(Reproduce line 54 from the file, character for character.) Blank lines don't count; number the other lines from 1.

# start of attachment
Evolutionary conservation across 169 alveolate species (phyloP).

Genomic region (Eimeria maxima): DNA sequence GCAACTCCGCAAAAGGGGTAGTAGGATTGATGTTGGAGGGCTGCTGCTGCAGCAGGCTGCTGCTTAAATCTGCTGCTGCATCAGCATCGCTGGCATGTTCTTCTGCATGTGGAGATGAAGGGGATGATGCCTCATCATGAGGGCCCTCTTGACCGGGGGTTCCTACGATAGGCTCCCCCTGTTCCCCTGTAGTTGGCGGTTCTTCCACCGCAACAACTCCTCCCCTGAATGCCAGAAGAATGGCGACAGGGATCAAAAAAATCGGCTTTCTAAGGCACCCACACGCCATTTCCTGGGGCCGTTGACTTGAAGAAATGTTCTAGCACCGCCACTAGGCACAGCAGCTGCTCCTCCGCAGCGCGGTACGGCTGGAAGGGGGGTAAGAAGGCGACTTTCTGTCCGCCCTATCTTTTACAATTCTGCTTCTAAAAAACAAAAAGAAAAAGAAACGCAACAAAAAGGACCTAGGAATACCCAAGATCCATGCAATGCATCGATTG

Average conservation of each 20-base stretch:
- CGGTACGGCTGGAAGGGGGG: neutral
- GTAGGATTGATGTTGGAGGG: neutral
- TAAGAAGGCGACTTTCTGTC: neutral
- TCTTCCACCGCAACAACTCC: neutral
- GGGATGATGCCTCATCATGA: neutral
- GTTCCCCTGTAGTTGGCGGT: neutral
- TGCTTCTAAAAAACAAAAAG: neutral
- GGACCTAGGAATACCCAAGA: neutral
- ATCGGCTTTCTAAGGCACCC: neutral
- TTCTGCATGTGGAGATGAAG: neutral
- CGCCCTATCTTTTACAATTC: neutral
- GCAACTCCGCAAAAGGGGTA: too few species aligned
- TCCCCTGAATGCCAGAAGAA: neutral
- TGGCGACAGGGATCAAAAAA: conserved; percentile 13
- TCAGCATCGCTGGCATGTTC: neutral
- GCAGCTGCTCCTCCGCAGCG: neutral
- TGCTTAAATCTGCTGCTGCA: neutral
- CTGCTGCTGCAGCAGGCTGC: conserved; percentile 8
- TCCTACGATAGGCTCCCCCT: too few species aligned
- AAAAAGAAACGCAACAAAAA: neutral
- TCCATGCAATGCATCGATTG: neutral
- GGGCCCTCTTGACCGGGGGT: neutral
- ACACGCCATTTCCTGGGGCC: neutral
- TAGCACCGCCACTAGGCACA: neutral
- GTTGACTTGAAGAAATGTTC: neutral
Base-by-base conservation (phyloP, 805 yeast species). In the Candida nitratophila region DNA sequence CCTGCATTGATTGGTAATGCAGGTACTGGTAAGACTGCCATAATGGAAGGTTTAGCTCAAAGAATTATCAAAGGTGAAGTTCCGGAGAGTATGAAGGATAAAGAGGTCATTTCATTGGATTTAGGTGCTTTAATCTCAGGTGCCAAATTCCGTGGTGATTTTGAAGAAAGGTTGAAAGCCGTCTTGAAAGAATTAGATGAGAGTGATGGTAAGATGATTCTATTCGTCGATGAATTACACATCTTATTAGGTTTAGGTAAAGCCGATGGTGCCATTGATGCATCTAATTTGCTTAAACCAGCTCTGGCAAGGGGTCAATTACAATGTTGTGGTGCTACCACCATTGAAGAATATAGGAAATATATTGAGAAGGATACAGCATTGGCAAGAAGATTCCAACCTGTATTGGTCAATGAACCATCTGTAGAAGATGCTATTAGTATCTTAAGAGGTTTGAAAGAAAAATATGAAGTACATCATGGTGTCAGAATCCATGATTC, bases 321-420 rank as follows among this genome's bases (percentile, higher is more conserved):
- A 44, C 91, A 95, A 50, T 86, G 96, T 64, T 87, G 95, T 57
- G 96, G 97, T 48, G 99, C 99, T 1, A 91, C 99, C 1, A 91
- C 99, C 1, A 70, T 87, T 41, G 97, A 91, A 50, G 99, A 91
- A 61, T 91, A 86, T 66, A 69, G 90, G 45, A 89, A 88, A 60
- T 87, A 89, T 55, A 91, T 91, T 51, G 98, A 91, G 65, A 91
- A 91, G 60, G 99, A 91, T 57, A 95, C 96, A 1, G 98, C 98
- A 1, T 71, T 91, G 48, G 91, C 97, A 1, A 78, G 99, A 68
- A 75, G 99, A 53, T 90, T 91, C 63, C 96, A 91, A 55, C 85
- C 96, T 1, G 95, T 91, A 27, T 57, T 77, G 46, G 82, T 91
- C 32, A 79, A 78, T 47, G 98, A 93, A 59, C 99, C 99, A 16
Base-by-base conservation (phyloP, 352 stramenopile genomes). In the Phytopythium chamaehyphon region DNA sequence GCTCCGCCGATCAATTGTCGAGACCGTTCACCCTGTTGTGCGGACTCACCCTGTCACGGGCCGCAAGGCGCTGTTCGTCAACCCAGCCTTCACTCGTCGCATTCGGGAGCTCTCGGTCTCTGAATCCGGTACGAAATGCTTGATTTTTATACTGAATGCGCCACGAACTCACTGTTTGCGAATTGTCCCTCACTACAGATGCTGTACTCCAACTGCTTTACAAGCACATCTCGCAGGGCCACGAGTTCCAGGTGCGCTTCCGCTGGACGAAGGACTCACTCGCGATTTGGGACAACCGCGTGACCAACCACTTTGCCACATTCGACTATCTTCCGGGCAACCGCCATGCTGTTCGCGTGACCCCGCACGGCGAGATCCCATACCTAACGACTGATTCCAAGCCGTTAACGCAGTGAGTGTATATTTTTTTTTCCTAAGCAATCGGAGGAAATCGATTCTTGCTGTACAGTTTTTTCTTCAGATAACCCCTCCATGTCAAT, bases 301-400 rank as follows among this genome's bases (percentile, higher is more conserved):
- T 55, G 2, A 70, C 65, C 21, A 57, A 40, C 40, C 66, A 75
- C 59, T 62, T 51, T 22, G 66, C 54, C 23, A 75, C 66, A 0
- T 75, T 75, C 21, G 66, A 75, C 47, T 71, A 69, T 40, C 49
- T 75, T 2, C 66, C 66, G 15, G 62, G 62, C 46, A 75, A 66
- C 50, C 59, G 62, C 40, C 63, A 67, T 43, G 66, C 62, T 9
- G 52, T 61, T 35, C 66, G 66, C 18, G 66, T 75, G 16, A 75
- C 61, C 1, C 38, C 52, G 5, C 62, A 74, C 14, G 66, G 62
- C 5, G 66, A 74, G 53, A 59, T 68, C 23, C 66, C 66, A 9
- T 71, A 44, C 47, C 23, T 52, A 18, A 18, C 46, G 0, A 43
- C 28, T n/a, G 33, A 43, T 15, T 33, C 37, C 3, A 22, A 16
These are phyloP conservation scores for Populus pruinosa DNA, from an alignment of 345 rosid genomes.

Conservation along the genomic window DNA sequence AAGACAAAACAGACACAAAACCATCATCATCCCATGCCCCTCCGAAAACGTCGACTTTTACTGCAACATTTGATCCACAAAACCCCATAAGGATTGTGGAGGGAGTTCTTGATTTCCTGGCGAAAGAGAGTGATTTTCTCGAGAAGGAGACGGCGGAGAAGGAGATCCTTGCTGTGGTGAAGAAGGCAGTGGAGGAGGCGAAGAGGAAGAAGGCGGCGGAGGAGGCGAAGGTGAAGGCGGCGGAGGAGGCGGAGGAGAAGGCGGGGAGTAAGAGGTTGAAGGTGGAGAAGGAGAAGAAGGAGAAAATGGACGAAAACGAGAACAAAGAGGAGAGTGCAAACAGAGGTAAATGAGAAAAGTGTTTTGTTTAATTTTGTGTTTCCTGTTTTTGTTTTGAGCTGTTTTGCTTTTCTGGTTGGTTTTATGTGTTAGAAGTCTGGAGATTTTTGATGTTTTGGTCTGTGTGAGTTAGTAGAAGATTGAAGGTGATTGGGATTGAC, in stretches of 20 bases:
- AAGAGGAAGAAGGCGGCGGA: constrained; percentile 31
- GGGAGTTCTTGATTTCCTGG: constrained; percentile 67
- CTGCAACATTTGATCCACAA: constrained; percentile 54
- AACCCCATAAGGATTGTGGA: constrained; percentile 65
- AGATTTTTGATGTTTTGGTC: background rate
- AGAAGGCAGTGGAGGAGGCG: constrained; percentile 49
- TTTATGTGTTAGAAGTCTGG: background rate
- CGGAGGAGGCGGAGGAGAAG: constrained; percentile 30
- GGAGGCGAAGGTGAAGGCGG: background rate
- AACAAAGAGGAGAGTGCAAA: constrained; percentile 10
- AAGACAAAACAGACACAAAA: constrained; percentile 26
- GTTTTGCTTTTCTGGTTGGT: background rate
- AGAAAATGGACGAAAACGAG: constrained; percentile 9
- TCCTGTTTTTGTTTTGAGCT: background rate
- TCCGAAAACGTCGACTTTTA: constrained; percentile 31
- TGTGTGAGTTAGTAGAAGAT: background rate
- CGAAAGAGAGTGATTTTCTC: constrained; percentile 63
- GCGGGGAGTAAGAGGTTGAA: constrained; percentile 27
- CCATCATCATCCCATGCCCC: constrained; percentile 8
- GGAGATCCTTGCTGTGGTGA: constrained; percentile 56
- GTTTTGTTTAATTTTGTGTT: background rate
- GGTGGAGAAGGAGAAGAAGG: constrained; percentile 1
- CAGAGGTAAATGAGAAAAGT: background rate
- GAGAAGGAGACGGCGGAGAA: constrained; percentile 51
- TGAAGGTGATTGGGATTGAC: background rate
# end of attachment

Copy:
- GGGAGTTCTTGATTTCCTGG: constrained; percentile 67